Sign up for newsletter >>
Anatomy of a Protest

Anatomy of a Protest

What a caravan of tractors and the heirs to Ross Perot tell us about Middle Tennessee’s relationship to its past.

The Tennessee State Fair is still six weeks away, but last Friday, the field by the James E. Ward Agriculture Center in Lebanon looked like it was already in full swing. More than thirty-five local farmers were behind the wheels of their John Deeres and Kubotas ready to make the 8:30 a.m. trek from the fairgrounds to the Wilson County Courthouse. They were showing up en masse at a Planning Commission meeting that would decide the fate of Tuckers Crossroads, the farming community they call home. 

“I am not a professional protestor by any means,” Jack Pratt, the 49-year-old owner of a farm and a family peach orchard in Tuckers Crossroads, said. He has worked the land his entire life that his family bought nearly fifty years ago. When he got wind that Texas-based company Hillwood—founded by the son of former presidential candidate Ross Perot—proposed building a warehouse distribution campus on a 1,400-acre parcel it owned, he decided that it was time to do something. “If you don’t act, you don’t get to comment,” Pratt said.

Inspired by the farmers who protested the EU’s new climate rules last year as well as the American Agriculture Movement’s opposition to the federal government’s subsidy policies in the late 70s, Pratt huddled with his neighbors to send a message to the Wilson County Planning Commission about Hillwood’s proposal. “I don’t want to see Tuckers Crossroads turn into that,” Pratt said. “So, we thought we all could maybe get together and take our tractors to town.”

Pratt’s idea especially resonated with Michael Swope, 42, who moved to the area after fleeing rural Washington state’s increasingly restrictive farming regulations. “I thought I’d gotten away from all of that when we moved to Tennessee,” Swope said. “I didn’t want to see it happen again.”

Though the residents of Tuckers Crossroads are reluctant to credit one person as the leader of their efforts, they all agree that the development site’s fate is especially important because the community is one of the last undeveloped rural areas in Wilson County. In the aftermath of the pandemic, the suburban county that borders eastern Davidson County has seen the largest influx of new Middle Tennessee residents.

Less than twenty minutes from downtown and boasting a host of amenities, the county that is home to Lebanon and Mt. Juliet has also undergone an identity crisis that forms the heart of the battle over Tuckers Crossroads. Such is especially true given Metro Nashville’s sustained hemorrhaging of domestic residents as crime, the woes of the flailing public school system, and the cost of living in the city continue to mount.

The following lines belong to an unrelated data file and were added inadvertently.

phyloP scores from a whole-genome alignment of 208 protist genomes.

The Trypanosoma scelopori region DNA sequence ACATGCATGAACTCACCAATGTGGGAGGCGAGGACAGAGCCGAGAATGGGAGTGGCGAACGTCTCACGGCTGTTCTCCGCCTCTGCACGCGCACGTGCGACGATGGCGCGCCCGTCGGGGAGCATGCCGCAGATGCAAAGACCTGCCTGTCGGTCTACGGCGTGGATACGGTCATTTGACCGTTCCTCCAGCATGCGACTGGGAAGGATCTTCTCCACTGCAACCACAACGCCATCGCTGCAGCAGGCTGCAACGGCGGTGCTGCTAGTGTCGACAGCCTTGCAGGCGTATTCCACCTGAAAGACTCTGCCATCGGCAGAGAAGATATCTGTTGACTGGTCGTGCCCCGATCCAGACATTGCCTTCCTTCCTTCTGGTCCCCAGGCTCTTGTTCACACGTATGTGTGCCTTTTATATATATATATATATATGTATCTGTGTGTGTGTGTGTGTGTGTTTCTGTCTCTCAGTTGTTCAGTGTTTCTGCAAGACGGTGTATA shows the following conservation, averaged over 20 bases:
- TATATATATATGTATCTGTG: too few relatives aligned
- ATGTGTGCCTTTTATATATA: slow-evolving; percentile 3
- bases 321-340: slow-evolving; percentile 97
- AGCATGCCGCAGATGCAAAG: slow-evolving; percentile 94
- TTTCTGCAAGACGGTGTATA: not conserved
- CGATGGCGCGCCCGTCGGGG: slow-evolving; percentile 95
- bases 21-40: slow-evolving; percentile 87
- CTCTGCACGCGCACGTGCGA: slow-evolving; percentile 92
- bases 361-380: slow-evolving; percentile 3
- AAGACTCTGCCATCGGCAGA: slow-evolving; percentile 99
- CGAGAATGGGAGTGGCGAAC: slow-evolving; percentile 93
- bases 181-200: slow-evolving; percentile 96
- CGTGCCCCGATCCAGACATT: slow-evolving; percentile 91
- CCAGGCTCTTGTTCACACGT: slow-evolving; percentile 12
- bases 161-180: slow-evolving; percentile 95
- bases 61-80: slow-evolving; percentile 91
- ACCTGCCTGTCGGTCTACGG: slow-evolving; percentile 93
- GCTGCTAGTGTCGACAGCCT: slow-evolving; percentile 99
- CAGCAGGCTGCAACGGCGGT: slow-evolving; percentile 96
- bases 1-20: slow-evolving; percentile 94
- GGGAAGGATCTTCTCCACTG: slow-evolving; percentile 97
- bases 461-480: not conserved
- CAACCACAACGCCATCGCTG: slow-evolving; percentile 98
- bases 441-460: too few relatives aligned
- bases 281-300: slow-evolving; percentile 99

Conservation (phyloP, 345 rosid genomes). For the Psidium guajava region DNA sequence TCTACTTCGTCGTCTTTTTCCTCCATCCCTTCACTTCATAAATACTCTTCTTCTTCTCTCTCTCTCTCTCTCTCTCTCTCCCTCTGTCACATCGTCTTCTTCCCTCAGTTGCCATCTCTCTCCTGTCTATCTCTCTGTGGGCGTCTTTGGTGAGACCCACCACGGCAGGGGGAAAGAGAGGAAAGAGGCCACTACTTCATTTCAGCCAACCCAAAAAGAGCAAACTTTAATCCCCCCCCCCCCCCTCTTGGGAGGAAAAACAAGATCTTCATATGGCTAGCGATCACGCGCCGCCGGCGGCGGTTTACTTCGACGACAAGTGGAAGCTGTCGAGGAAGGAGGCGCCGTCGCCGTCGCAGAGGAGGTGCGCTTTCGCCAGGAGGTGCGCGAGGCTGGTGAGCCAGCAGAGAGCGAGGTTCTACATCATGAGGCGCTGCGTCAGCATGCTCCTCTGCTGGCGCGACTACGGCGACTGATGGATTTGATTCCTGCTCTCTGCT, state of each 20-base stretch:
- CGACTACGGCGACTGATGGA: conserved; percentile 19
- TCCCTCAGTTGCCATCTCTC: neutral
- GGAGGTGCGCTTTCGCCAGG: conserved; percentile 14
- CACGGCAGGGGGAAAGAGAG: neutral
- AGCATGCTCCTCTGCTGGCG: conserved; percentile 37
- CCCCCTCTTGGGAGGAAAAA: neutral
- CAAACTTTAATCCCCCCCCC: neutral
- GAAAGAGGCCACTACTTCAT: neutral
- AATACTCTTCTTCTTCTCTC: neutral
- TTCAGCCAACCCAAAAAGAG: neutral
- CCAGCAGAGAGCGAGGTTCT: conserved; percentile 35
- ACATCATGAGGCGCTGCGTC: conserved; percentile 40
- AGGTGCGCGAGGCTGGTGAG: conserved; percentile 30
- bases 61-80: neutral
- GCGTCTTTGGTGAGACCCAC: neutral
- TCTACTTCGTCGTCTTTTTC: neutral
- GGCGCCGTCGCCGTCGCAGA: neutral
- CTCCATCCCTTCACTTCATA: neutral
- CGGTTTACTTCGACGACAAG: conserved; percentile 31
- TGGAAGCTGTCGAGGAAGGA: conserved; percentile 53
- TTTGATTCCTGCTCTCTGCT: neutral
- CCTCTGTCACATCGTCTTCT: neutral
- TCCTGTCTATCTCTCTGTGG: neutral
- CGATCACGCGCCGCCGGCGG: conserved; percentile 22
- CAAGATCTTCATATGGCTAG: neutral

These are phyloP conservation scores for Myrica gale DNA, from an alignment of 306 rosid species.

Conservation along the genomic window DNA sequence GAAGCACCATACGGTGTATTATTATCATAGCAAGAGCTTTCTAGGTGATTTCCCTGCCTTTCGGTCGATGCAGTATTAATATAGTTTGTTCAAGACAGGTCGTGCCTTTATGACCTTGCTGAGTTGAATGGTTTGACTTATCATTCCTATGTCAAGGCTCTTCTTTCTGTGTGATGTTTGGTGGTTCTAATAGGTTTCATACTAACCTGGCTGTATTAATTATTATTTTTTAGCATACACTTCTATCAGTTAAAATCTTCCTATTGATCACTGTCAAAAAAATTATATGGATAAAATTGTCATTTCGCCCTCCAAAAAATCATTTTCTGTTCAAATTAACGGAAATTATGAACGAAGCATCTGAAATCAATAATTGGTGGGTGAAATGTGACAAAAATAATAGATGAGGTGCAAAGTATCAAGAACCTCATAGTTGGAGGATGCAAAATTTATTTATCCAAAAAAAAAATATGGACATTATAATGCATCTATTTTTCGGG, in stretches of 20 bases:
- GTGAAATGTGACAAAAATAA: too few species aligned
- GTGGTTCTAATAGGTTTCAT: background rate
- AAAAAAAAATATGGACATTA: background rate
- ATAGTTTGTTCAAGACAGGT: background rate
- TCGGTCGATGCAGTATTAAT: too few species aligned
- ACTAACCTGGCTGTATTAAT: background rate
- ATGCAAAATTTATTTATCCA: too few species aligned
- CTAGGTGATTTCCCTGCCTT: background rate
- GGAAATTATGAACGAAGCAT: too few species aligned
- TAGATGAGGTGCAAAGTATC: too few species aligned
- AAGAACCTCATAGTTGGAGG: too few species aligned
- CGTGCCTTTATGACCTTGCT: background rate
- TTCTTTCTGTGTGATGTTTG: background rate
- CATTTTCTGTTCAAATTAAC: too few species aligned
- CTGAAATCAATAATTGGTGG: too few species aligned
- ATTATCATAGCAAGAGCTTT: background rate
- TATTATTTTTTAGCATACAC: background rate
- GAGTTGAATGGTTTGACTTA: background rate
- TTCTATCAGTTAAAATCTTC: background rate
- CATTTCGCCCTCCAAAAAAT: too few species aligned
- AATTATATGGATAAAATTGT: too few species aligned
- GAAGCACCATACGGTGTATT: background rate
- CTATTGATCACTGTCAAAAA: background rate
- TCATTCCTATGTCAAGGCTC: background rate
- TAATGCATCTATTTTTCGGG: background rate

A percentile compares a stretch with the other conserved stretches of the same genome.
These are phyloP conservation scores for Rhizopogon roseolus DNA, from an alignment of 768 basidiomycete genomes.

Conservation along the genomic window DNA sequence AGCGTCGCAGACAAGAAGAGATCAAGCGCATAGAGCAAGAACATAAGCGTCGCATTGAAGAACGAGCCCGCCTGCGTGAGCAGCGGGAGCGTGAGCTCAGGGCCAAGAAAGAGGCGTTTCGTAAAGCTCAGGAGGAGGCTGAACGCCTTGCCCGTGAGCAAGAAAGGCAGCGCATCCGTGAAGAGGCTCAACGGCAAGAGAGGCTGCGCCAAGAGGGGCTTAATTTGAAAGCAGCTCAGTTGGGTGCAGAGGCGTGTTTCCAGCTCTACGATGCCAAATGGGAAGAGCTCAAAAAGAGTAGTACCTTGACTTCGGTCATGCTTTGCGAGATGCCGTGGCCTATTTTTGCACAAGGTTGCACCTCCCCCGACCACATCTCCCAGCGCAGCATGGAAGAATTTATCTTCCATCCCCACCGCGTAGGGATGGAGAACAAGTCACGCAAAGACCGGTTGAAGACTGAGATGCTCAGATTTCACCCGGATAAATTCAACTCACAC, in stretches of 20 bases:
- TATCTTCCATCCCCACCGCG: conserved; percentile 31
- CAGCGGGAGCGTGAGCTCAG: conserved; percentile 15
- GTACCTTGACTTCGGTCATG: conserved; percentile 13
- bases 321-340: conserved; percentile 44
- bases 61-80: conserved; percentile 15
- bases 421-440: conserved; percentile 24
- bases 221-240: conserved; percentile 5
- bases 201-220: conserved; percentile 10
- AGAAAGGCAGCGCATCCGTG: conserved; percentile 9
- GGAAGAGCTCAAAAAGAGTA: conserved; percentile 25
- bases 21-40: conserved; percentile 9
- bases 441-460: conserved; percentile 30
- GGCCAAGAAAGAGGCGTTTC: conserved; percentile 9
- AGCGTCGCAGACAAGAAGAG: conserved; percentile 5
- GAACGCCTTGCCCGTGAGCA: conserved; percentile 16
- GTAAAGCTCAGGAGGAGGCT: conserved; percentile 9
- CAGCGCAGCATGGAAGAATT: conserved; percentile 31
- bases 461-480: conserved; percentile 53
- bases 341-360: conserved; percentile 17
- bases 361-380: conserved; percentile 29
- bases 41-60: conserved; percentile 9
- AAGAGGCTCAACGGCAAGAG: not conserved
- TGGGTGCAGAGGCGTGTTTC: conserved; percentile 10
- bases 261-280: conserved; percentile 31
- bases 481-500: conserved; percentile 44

Proponents of the development touted that Hillwood would bring a combined 6,400 direct and indirect jobs to Wilson County. An area as economically robust and plagued with traffic congestion as Middle Tennessee could get along just fine without that boon, but Hillwood’s initial purchase of the land illustrates a greater issue for the survival of family farms. In a region with such varied economic opportunities that is also home to one of the most vibrant cities in America, the children of farmers are increasingly not buying into the agrarian tradition so important to Southern and Midwestern identity. 

However, if Friday’s fairgrounds gathering is any indication, Tuckers Crossroads proves the exception to the rule. Multiple generations gathered together at an event that was largely organized by Gen Xers and elder millennials like Swope and Pratt. Similar to many of Tuckers Crossroads’s residents, Houston Neal is a fourth-generation farmer who takes pride in the community’s honoring its heritage. “One day, he might want to farm the land too,” Neal said, pointing to his preschooler son by his tractor at the protest’s kickoff.

While the residents of Tuckers Crossroads may seem like purists to advocates of development, Swope is clear to point out that the protest is more about the proposed plan for the land rather than keeping it utterly pristine. “We have no problem with them building a housing development,” he said. “That would fit with our community. Warehouses surrounded by family farms wouldn’t.”

Amid a standing-room-only crowd of Tuckers Crossroads residents and supporters from neighboring farms, the Wilson County Planning Commission ended a marathon 3.5-hour meeting by voting 8-2 against the proposal. However, the fight is far from over. Hillwood could appeal the decision, and the plan’s ultimate fate lies with the County Commission. 

Regardless, those bystanders watching the farmers and their police escort depart last Friday witnessed a type of protest that is all too rare. Unlike the recent spate of organized and well-financed activism meant to clog roadways and derail college campuses across the nation, the fully permitted tractor convoy was both a tribute to Middle Tennessee’s heritage and a reminder that, despite the headlines, rural life remains the backbone of our region. “People move here for a reason,” Pratt said. 

Tom Brashear, Wilson County’s Director of Development Services, could not be reached for comment by press time.